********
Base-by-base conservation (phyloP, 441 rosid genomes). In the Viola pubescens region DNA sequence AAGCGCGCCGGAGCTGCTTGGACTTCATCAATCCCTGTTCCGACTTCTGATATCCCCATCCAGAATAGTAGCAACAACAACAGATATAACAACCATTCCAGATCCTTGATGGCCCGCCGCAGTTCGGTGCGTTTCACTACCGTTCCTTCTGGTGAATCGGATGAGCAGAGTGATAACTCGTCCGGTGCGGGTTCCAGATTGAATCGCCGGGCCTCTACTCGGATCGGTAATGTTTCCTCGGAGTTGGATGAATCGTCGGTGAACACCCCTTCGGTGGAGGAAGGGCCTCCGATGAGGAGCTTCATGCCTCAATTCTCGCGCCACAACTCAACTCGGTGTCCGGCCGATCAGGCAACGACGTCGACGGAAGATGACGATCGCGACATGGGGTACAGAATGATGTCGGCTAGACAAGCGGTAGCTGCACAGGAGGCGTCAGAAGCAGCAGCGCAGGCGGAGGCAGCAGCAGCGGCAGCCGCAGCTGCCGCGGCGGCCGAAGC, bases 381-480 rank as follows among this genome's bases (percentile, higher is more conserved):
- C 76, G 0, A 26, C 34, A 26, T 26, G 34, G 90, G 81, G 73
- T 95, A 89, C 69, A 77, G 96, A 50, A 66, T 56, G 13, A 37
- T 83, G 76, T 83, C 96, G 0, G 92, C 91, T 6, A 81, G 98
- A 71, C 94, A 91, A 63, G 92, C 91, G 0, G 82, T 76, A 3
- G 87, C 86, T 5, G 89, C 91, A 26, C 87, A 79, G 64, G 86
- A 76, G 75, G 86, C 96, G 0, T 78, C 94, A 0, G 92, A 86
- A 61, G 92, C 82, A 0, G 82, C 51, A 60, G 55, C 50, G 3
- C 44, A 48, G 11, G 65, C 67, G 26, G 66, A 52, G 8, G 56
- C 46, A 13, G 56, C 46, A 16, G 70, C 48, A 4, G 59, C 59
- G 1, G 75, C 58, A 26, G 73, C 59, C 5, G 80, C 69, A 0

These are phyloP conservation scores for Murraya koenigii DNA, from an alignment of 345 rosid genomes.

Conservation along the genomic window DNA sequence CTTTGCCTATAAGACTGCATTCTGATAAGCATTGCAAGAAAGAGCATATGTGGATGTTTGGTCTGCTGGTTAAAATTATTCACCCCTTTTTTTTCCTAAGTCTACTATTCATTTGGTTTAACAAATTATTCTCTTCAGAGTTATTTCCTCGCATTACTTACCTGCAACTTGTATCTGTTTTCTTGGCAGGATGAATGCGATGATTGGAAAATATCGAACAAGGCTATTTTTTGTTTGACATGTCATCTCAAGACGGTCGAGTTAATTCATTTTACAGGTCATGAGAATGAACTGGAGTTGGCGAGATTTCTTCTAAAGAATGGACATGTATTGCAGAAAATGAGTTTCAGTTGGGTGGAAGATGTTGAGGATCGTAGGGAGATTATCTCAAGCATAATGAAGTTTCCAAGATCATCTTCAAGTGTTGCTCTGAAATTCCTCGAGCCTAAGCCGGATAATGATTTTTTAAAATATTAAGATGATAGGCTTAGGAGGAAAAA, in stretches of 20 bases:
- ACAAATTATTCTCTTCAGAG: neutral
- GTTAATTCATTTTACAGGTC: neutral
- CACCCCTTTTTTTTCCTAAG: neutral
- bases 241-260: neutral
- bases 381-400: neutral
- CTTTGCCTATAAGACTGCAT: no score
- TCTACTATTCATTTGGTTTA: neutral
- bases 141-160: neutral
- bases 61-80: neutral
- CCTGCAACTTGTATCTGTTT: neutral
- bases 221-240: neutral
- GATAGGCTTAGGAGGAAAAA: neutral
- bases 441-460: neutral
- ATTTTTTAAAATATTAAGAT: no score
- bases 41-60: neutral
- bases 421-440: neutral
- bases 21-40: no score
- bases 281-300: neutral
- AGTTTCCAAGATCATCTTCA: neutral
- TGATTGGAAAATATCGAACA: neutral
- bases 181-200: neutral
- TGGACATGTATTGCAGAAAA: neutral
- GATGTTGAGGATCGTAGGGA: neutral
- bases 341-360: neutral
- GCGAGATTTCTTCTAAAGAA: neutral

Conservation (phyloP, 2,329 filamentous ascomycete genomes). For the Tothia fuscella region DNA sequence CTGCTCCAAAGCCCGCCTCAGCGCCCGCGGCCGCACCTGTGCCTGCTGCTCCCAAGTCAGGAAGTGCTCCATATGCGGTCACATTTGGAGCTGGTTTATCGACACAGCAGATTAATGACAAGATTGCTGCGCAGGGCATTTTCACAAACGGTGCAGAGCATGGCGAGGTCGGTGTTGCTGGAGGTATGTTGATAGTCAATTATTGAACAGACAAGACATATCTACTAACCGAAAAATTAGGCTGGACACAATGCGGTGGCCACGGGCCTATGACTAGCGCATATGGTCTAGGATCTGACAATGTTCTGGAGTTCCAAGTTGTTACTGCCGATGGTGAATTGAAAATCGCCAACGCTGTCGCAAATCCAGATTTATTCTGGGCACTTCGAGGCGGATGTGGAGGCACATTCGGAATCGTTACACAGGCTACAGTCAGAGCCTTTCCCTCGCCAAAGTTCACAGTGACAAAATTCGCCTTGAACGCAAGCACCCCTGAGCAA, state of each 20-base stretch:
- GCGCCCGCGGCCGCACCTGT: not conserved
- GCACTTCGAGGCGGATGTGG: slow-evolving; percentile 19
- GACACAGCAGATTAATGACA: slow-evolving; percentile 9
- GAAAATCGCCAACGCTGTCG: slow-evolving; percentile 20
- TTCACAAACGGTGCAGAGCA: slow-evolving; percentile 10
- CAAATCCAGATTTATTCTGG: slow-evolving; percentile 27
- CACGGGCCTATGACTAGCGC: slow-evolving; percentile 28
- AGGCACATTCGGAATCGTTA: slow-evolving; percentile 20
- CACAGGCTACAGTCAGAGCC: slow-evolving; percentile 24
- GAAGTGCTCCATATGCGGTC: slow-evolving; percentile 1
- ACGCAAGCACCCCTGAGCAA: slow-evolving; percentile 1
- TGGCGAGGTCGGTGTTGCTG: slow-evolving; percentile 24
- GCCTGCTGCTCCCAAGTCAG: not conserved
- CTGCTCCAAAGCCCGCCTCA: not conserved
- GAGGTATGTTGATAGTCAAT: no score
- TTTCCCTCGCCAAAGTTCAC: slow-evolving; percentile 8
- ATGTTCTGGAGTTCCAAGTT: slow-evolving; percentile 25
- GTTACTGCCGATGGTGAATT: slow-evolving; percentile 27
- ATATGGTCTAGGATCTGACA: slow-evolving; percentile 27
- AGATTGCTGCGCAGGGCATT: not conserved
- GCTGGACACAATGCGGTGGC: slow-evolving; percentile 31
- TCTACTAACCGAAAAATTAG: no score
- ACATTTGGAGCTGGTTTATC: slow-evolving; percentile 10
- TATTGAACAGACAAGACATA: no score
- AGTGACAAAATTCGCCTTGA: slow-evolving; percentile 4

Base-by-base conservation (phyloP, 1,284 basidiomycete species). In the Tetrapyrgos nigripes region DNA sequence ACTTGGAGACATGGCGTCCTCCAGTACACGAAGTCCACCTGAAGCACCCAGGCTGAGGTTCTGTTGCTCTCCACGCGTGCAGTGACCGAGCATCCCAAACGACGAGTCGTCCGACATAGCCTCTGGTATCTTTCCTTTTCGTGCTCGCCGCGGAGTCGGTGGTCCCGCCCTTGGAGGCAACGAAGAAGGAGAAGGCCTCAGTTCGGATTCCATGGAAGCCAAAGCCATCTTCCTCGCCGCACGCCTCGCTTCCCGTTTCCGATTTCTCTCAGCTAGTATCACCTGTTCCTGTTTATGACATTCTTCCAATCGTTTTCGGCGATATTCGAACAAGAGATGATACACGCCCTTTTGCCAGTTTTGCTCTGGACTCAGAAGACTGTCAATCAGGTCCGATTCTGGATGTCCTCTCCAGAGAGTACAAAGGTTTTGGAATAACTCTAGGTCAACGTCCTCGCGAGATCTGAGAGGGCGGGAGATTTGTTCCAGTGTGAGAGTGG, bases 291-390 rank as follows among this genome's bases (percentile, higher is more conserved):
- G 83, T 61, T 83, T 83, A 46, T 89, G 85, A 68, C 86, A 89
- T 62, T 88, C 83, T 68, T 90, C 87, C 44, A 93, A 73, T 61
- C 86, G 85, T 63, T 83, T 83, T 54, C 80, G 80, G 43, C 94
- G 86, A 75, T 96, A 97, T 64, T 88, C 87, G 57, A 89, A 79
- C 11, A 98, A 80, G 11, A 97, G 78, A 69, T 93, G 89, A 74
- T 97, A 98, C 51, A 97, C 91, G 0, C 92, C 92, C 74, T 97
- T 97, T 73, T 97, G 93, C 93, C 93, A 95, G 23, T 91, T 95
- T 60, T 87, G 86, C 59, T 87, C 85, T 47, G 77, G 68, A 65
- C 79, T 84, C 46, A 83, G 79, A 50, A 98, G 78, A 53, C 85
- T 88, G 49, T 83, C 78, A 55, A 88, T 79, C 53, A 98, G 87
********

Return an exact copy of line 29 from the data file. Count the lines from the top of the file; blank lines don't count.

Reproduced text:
- bases 421-440: neutral